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    %0 Conference Proceedings
    %A Suied, Clara
    %A Bonneel, Nicolas
    %A Viaud-Delmon, Isabelle
    %T Integration of auditory and visual information in fast recognition of realistic objects
    %D 2008
    %B ICON X (International Conference on Cognitive Neuroscience)
    %C Bodrum
    %F Suied08d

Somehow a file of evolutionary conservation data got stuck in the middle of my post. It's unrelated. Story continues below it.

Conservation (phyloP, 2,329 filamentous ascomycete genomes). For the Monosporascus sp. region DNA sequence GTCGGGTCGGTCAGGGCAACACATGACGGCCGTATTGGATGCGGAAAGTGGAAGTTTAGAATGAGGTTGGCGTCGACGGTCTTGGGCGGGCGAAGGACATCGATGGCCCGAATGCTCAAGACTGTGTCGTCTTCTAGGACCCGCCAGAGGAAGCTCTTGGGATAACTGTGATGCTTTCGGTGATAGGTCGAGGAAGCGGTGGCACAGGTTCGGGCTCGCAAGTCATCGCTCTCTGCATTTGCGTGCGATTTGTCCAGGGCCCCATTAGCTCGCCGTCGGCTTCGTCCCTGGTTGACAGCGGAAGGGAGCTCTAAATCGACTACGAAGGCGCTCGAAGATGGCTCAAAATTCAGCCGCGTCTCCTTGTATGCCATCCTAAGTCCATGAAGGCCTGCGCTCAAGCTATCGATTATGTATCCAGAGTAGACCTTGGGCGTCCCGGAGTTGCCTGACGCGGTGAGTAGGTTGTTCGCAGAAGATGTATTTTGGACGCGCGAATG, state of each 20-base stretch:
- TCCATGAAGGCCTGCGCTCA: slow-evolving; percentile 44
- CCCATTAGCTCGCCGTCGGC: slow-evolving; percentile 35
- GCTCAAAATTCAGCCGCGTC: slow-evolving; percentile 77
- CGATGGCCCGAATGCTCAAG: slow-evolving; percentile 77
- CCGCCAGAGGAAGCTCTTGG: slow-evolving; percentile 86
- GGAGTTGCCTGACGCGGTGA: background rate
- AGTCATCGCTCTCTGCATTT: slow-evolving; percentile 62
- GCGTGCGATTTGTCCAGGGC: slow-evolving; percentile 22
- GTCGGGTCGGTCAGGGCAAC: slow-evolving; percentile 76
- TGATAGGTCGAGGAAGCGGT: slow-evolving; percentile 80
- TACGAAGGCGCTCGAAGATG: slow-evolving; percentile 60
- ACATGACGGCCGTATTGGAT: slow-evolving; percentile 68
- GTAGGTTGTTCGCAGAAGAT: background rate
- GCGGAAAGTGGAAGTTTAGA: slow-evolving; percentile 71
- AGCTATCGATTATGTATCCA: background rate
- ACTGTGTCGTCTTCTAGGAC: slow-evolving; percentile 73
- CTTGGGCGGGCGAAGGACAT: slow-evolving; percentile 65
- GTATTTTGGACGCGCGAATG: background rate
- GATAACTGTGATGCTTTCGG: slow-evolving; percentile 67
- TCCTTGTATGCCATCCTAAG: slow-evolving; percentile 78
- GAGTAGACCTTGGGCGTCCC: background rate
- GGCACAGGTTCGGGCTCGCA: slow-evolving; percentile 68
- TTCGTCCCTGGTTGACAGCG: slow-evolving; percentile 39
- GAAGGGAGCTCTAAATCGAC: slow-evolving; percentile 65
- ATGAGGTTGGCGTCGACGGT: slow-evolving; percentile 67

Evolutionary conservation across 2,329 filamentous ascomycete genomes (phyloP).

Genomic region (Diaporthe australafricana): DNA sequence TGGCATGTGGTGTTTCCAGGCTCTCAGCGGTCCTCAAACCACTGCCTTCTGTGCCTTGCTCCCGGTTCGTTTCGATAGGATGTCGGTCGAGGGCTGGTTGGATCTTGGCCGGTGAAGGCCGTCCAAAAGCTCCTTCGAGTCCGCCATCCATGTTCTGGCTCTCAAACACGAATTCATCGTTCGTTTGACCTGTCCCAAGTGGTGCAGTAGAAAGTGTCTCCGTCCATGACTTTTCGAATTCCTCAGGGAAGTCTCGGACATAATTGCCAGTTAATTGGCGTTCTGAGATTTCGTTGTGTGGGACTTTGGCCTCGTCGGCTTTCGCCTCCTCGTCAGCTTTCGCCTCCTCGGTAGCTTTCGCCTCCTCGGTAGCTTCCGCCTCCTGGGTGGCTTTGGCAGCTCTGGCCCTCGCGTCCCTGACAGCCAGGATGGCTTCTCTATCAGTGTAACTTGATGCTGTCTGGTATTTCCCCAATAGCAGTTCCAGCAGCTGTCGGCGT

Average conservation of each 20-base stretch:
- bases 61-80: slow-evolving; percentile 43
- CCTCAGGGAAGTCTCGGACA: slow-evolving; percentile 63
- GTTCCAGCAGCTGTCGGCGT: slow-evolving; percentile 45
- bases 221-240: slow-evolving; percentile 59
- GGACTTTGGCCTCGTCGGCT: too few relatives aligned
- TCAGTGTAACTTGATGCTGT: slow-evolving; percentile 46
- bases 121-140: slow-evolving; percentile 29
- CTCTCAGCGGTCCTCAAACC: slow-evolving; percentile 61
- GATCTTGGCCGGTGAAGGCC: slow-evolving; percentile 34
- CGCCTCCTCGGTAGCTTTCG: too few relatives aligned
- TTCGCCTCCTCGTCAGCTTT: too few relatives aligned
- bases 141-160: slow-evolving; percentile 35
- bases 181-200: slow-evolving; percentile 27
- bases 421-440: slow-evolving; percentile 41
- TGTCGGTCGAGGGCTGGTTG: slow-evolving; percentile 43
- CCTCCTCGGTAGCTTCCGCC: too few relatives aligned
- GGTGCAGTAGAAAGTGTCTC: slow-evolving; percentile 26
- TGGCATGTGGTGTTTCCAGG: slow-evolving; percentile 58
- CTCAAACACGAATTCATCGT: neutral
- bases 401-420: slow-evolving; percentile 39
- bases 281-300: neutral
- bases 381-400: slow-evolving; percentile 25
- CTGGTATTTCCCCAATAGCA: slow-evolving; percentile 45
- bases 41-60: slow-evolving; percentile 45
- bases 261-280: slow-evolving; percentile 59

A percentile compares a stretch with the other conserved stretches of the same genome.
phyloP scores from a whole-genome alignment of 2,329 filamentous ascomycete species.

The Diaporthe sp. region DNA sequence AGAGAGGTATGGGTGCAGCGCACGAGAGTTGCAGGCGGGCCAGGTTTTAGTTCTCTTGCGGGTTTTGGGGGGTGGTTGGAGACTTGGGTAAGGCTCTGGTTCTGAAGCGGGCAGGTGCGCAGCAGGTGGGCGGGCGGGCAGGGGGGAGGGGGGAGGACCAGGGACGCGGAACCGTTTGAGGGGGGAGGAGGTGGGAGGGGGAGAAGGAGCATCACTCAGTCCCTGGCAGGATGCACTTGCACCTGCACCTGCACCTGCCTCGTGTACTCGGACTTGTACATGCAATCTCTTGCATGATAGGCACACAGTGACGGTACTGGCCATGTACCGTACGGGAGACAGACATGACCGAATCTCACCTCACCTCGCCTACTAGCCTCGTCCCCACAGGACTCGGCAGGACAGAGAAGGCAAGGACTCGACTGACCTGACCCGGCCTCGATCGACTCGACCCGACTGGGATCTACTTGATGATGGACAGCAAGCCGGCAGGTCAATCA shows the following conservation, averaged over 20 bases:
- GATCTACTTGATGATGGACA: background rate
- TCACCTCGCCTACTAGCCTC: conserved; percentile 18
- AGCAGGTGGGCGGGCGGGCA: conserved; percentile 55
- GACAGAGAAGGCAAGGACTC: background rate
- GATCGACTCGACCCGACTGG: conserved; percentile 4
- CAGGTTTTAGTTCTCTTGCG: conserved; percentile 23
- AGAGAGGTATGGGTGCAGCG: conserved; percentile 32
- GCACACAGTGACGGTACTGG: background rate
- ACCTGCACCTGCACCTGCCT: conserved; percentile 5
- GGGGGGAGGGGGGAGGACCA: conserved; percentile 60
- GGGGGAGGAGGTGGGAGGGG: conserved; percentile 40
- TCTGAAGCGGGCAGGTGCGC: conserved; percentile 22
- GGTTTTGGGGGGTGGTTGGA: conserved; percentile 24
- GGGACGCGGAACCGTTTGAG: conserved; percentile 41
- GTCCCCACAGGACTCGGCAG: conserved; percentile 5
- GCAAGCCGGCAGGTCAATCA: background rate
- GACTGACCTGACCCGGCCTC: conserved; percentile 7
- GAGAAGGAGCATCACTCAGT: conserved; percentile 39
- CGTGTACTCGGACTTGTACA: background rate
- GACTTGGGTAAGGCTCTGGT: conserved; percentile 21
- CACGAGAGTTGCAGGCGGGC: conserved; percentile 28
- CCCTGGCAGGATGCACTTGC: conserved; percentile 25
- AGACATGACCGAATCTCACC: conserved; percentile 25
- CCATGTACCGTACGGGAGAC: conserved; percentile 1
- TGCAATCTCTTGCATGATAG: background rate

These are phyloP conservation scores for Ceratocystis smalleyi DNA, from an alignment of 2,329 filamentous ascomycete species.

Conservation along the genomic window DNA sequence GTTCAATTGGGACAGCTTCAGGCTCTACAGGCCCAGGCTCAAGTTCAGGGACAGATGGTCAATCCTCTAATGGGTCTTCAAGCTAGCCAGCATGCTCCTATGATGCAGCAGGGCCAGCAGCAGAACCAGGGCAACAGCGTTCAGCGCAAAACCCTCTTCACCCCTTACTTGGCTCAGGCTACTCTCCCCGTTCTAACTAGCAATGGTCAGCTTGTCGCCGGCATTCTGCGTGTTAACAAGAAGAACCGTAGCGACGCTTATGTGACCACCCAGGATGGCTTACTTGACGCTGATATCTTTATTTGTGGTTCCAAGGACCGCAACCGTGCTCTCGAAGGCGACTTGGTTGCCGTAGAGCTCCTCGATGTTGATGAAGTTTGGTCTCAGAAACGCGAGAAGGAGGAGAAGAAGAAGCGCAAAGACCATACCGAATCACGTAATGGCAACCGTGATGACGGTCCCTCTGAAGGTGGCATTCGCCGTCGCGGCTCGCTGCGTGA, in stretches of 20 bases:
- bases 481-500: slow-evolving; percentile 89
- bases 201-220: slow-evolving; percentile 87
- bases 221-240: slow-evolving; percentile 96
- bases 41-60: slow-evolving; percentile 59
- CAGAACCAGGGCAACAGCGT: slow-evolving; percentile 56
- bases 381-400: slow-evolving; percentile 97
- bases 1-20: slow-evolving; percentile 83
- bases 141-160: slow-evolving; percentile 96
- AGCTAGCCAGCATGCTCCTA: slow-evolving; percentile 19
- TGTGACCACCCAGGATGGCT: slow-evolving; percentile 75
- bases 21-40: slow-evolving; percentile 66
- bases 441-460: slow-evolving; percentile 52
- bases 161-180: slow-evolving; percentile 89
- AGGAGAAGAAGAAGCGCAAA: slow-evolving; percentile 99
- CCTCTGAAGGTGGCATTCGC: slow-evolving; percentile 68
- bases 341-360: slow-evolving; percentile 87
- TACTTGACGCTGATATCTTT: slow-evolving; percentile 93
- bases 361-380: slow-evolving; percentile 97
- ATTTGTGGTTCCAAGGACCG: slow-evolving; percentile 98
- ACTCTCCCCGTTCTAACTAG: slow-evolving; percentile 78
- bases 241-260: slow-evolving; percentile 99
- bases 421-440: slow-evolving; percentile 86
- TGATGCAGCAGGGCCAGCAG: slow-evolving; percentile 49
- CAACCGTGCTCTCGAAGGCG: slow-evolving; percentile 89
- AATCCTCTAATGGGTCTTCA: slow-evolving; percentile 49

%X Recent studies have used complex and meaningful stimuli to investigate the neural mechanisms involved in the processing of sensory information necessary for object perception. However, relatively few studies have focused on behavioural measures of multisensory objects processing. Realistic objects are of particular interest in the study of multisensory integration, since a given object can generally be identified through any of several single sensory modalities. The fact that the same semantic knowledge can be accessed through different modalities allows us to explore the different processing levels that underlie retrieval of supramodal object concepts. Here we studied the influence of semantic congruence on auditory-visual object recognition in a go/no-go task. Participants were asked to react as fast as possible to a target object presented in the visual and/or the auditory modality, and to inhibit their response to a distractor object. The experiment was run under an immersive and realistic virtual environment including 3D images and free-field audio. Reaction times were significantly shorter for semantically congruent bimodal stimuli than predicted by independent processing of information about the objects presented unimodally. Interestingly, this effect was twice as large as found in previous studies that used information-rich stimuli. The processing of bimodal objects was also influenced by their semantic congruence: reaction times were significantly shorter for semantically congruent bimodal stimuli (i.e., visual and auditory stimuli from the same object target) than for semantically incongruent bimodal stimuli (i.e. target represented in only one sensory modality and distractor presented in the other modality). Importantly, an interference effect was observed (i.e. longer reaction times to semantically incongruent stimuli than to the corresponding unimodal stimulus) only when the distractor was auditory. When the distractor was visual, the semantic incongruence did not impair recognition. Our results show that immersive displays may provide large multimodal integration effects, and reveal a possible asymmetry in the attentional filtering of irrelevant auditory and visual information.
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